Biko centre to boost tourism

Friday, November 30, 2012

Ginsberg - The opening of the Steve Biko Centre in the Eastern Cape on Friday will serve as an intellectual resource, while providing an economic opportunity for the region, President Jacob Zuma said.

"It is meant to be a living monument that utilizes memory to channel local energies towards contemporary development challenges," Zuma said at the official opening of the heritage centre in Ginsberg, near King Williams Town. 

The centre had been built through a partnership between the departments of Arts and Culture as well as tourism with Cabinet recently declaring it a national legacy project. 

Friday's event was graced by, among others, Tourism Deputy Minister Tokozile Xasa, Eastern Cape Premier Noxolo Kiviet, long-time friend and fellow activist former UNISA vice Chancellor Barney Pityana and academic Mamphela Ramphela. They all remembered Biko as a selfless leader who believed in the well-being of his people. 

This year marks 35 years since the black consciousness leader died in police custody in August of 1977 and in three weeks times he would have celebrated his 66th birthday. 

Earlier in the day, Zuma visited Biko's grave where he laid wreath and led a prayer. 

In opening the facility, the President, who began his speech by singing 'senzeni na' (what have we done), told a gathering of about 500 people that government had decided to dedicate the year 2012 to heritage. Part of that heritage would include unveiling monuments and memorials that pay homage to those who made the supreme sacrifice during the wars of resistance and in the struggle for liberation.

"Our intention, working with the Steve Biko Foundation, is that this centre must serve as the epitome of the values, norms and mores that Mr Biko wanted to inculcate among all the oppressed people of South Africa," Zuma said.

Biko did not only preach self-reliance, he also practiced it. This was evident in his work for Black community programmes in Durban after his university days. 

When he was banished to his hometown, he established the Zimele Trust and the Zanempilo Community Health Centre in King Williams Town. 

"All these institutions were rooted in the communities, promoting self-reliance projects that sought to affirm that blacks can earn their own keep with dignity and care for one another," said Zuma. 

He said the centre would educate the public about the leadership of Biko and his contribution to freedom and democracy. It would also contribute to poverty eradication through the development of cultural industries and to utilize heritage as a tool for fostering social cohesion.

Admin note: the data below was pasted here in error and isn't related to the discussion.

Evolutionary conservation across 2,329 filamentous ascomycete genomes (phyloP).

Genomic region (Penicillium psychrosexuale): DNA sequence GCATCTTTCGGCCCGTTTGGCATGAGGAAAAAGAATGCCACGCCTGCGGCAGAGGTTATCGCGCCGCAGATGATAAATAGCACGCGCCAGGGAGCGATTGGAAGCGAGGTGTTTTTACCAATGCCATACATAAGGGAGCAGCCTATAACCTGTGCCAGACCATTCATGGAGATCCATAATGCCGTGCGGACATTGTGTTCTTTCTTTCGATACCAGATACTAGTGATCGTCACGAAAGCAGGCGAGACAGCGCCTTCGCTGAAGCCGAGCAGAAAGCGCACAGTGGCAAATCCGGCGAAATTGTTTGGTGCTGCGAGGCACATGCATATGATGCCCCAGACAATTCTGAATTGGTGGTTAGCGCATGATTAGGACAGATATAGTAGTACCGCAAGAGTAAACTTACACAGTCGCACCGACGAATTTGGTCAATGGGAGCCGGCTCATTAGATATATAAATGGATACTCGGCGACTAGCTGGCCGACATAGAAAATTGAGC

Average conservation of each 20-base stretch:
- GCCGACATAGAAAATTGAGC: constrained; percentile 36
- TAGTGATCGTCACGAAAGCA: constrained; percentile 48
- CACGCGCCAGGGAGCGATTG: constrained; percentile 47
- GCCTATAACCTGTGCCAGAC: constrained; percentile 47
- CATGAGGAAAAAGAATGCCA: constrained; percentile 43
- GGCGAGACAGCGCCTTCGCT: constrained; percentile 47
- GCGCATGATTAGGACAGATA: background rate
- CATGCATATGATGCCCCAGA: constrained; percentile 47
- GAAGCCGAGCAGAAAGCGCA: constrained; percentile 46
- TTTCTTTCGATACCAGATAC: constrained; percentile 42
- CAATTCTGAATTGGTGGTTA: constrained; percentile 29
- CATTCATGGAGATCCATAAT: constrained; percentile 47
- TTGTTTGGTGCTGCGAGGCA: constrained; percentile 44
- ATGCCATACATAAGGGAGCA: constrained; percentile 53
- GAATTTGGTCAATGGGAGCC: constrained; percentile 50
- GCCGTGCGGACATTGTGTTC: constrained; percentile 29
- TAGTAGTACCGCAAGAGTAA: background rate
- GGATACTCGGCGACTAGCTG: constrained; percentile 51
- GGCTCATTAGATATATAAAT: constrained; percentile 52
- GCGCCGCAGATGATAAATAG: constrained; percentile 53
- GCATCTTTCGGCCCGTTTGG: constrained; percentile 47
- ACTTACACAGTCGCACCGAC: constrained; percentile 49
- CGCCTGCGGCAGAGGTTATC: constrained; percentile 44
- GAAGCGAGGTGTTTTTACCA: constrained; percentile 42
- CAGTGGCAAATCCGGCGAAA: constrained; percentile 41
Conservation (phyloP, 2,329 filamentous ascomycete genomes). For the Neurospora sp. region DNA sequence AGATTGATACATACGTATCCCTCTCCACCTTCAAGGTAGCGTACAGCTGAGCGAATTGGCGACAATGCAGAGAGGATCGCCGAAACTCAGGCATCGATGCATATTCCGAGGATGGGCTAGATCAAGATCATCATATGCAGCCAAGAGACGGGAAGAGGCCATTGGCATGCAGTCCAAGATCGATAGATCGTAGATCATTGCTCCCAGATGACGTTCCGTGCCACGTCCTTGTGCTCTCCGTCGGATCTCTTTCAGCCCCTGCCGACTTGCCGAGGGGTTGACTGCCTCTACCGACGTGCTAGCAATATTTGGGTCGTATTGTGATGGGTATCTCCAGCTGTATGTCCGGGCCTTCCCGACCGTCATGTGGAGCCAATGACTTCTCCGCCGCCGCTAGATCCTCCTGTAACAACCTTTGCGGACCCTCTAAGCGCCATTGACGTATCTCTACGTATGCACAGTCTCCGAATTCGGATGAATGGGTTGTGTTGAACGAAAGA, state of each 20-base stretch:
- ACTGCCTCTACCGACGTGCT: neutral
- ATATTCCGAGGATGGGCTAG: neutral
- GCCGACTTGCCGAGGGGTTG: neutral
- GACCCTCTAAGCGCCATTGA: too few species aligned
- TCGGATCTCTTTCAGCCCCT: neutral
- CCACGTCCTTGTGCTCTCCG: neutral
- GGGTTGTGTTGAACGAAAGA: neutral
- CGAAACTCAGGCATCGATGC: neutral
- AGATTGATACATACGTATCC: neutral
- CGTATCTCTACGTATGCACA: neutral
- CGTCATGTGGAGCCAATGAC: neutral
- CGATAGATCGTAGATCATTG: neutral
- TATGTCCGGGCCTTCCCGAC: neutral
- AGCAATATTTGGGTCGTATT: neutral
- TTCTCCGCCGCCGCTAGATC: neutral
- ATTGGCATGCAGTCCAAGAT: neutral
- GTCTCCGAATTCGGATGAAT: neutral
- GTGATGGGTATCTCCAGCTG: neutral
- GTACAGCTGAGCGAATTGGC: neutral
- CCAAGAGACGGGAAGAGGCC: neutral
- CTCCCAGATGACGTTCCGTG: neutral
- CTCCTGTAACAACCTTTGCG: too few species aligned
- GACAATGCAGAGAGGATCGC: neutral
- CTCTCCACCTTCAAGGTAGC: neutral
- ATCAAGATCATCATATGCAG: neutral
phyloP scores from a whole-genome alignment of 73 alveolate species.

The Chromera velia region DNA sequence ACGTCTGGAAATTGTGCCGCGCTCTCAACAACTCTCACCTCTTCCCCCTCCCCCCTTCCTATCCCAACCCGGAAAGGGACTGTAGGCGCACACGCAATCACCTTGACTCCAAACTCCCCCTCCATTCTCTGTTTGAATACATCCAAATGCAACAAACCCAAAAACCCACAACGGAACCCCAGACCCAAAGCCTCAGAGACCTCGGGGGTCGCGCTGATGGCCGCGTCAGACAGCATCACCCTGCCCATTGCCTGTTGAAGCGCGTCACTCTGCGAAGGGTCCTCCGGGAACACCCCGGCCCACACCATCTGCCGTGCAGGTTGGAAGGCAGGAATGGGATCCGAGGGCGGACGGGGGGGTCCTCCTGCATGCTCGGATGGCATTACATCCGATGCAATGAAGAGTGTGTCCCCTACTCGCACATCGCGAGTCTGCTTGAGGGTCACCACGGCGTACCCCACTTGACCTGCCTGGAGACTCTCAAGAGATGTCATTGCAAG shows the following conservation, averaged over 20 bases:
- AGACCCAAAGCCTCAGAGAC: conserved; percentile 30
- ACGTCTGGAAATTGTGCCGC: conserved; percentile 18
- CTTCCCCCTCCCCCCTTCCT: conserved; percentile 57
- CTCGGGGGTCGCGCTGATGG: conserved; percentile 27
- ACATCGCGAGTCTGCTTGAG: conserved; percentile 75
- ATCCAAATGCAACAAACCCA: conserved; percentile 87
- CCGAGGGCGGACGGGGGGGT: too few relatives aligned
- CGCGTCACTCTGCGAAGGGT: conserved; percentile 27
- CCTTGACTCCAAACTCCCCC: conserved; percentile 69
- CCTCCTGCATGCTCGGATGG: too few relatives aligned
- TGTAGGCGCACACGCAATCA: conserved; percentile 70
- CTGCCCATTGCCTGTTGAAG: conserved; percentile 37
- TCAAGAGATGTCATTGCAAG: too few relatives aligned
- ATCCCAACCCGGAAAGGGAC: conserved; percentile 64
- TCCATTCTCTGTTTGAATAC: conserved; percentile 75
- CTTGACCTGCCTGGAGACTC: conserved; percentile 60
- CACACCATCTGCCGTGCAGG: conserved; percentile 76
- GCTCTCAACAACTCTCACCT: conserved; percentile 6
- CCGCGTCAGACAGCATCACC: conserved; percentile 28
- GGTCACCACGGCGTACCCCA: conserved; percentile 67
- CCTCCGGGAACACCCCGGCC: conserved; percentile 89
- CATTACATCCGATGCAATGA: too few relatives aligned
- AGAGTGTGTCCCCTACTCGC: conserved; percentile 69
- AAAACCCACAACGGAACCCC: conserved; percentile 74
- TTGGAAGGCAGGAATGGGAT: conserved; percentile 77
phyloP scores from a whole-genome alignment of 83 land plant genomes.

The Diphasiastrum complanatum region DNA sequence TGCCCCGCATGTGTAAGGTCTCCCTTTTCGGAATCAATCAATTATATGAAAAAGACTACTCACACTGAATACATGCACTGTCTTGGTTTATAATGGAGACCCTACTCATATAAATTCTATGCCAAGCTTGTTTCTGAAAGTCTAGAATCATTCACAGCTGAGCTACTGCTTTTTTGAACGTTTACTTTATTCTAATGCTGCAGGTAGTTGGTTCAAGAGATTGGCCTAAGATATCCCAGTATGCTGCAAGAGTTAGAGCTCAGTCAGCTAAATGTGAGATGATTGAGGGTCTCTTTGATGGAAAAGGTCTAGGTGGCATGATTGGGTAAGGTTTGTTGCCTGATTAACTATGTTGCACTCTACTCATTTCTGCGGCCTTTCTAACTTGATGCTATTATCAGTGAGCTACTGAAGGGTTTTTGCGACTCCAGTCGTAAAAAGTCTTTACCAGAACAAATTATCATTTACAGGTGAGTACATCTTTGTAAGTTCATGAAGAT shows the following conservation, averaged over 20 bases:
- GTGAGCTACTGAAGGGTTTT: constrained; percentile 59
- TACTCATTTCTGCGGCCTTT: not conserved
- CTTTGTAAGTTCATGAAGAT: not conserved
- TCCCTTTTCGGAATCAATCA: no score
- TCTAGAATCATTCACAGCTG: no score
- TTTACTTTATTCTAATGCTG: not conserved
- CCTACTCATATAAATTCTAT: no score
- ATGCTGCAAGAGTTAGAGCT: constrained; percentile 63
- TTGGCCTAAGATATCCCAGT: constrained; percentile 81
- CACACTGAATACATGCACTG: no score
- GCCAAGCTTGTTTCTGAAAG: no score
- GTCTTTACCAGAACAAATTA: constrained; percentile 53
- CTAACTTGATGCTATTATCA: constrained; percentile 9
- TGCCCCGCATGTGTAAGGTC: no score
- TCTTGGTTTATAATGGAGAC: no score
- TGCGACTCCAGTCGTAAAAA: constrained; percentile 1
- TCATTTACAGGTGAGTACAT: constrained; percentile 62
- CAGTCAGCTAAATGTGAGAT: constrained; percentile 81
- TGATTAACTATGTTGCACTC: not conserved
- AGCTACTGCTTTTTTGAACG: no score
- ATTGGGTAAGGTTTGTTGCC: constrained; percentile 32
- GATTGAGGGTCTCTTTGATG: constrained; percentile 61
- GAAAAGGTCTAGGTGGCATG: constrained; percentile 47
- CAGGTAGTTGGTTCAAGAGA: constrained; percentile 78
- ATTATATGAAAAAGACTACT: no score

The state-of-the-art building will feature as the cornerstone of the Biko Heritage trail; a series of Biko related sites spanning from Port Elizabeth to King William's Town. A number of these sites, among them Biko's home in Ginsberg Township, the Biko Bridge in East London as well as Zanempilo Clinic, which Biko co-founded in the mid-1970's, have been declared national heritage sites.

It boasts, among others, a museum an archive centre, a library resource centre, a commemorative garden honoring human rights activists and a community media centre.
A white marque set up on Zotshi street on Friday was packed to capacity by locals who braved the cold rainy weather to witness the opening of the centre. Those who spoke to SAnews said they hoped the facility would boost local tourism and attract visitors to this sleepy town situated about 60 kilometres from East London. 

"We feel honoured today, we hope the centre will be able to attract people to our town because at the end of the day it is Ginsberg that produced Steve Biko, it makes sense therefore that people here should take ownership of his legacy," said Siyabulela Sidima, a 22-year-old university student. 

Like many others, he will be using the library offered by the centre to help him through his studies. 

Zuma also urged the community to ensure that the name of Steve Biko lived on forever in the country, and that the youth fully understood and appreciated his contribution to the liberation of South Africa. 

The South African people needed to celebrate the life of this hero, beyond political divides.

"Steve Biko stood in a class of his own, and today, we reiterate our immense pride and joy in being able to call this fearless fighter for justice and freedom, our compatriot."

Kiviet committed the provincial government to maintaining the centre and ensure it did not turn into "a white elephant". She invited the community to make the centre their home.

"Biko was fearless, visionary and a humble servant of the people. He lived his life for others and was one of the greatest t leaders of our country. Apartheid robbed South Africa of its gallant son. There is no better way to honour Biko than to invest in the upliftment of his people and the area he grew up in," Kiviet said. 

The Premier said the centre will serve as a fountain of knowledge and reminder of Biko's contribution to the struggle for freedom in South Africa. 

Earlier, Pityana, who is credited for walking along Biko in crafting the concept of the Black Consciousness Movement, said Biko was committed to development. 

"He was committed to the idea that people should take responsibility for their own development. One hopes that this centre will be a focus of development for the region".

He was hopeful the centre would be a place that builds and develop young people and stands a monument to Biko's commitment to young people. 

"It should serve as a place where young people can think, can be activists and serve the better cause of society," he said. -